‘Midnighters’: Film Review

A fatal accident on a deserted road leads to all sorts of violent complications in Julius Ramsay’s thriller ‘Midnighters.’

The Bottom Line

Efficiently tense.

RELEASE DATE Mar 02, 2018

Considering its fiendishly clever twists and turns, it’s startling to find out that Midnighters was written by first-time screenwriter Alston Ramsay, who previously worked as a speechwriter for Secretary of Defense Robert Gates, General David Petraeus and Secretary of Homeland Security Jeb Johnson. It makes one imagine with horror the scripts that may be sitting in the desk drawers of those currently serving in the Trump administration.

Directed by Alston’s brother Julius Ramsay, whose credits include helming and editing episodes of The Walking Dead, Midnighters is a low-budget film noir that benefits greatly from its tautness and lack of pretension. As with so many similarly themed thrillers, this effort demonstrates yet again that the cover-up can be worse than the crime.

The story begins on New Year’s Eve, when married couple Lindsey (Alex Essoe) and Jeff (Dylan McTee) are driving home to their recently acquired fixer-upper New England house after a party where they both had too much to drink. While driving distractedly, Jeff accidentally runs over a man walking in the middle of the remote road. They put the man in their car, since there’s no cellphone service to call an ambulance, but he expires moments later. And that’s when the couple makes the first of many mistakes: Jeff decides to bring the body back to their house to give themselves time to sober up before they figure out what to do.

Needless to say, things only get more complicated from there. They discover their address on a slip of paper in the dead man’s pocket, indicating that he was headed to their home for unknown reasons. After they get home and put the car in the garage, Lindsey’s younger sister Hannah (Perla Haney-Jardine) shows up and things go even more downhill.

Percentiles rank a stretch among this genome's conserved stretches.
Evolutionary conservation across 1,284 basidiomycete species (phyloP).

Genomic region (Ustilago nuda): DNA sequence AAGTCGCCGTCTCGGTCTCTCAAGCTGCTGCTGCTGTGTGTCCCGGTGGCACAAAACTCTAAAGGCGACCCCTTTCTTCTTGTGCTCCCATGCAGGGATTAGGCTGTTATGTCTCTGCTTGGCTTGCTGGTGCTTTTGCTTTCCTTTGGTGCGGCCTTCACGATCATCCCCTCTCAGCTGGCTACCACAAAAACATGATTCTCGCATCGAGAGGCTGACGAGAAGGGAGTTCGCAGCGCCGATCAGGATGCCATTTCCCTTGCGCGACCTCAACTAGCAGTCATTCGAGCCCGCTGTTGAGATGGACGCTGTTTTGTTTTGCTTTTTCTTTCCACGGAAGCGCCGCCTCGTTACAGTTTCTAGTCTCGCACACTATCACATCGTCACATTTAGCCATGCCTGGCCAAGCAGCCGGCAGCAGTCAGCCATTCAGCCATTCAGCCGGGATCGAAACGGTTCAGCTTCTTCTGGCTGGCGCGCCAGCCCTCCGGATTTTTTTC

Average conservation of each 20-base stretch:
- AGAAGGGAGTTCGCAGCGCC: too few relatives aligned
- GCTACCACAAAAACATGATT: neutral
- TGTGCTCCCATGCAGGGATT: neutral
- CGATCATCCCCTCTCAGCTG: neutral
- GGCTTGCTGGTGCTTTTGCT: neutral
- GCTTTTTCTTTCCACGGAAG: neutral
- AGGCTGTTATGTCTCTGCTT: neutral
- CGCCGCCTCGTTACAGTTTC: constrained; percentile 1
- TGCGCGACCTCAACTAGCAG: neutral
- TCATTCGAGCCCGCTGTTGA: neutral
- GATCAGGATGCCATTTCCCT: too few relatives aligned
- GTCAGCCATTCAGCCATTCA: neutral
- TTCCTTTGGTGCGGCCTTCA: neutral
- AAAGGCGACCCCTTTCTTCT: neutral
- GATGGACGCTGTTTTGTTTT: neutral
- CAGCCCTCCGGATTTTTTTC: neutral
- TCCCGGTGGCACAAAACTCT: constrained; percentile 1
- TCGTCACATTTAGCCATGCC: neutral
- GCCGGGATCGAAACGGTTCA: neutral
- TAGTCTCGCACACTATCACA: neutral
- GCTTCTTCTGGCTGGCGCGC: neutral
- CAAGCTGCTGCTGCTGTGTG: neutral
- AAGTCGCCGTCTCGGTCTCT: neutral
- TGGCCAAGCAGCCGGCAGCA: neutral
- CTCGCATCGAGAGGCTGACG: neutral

The next morning, a pair of cops (Andrew Rothenberg, Joseph Anderson) appear at their front door to ask some questions, with Lindsey and Jeff seemingly bent on proving they’re the worst liars ever. But it’s later, when the smooth-talking, handsome Detective Smith (Ward Horton) shows up, that the proceedings become truly baroque. Suffice it to say that not everyone is who they say they are, that secret motivations and alliances are revealed and that a lot of money is involved.

While its convoluted storyline never fully convinces, Midnighters never lets up on the tension, making it easy to go along with its contrivances. Working with an obviously low budget, debut helmer Ramsay stages the occasionally gory proceedings cleanly and efficiently, aided by Alexander Alexandrov’s impressive widescreen lensing and Chris Westlake’s suitably tense musical score. The relatively unknown performers are fully convincing in their not particularly fleshed-out roles, with Horton especially effective as the slick detective whose charms are deceptive.

Midnighters hardly reinvents the wheel, but it represents an excellent Hollywood calling card for its sibling creators.

Production company: Graystone Pictures
Distributor: IFC Midnight

Cast: Alex Essoe, Perla Haney-Jardine, Dylan McTee, Ward Horton, Andrew Rothenberg, Joseph Anderson
Director: Julius Ramsay

Screenwriter: Alston Ramsey
Producers: Alston Ramsay, Julius Ramsay

Executive producer: Burke H. Ramsay
Director of photography: Alexander Alexandrov

Production designer: Alison Melillo
Editors: Julius Ramsay, Jeff Betancourt
Composer: Chris Westlake
Costume designer: Sara Mills

94 minutes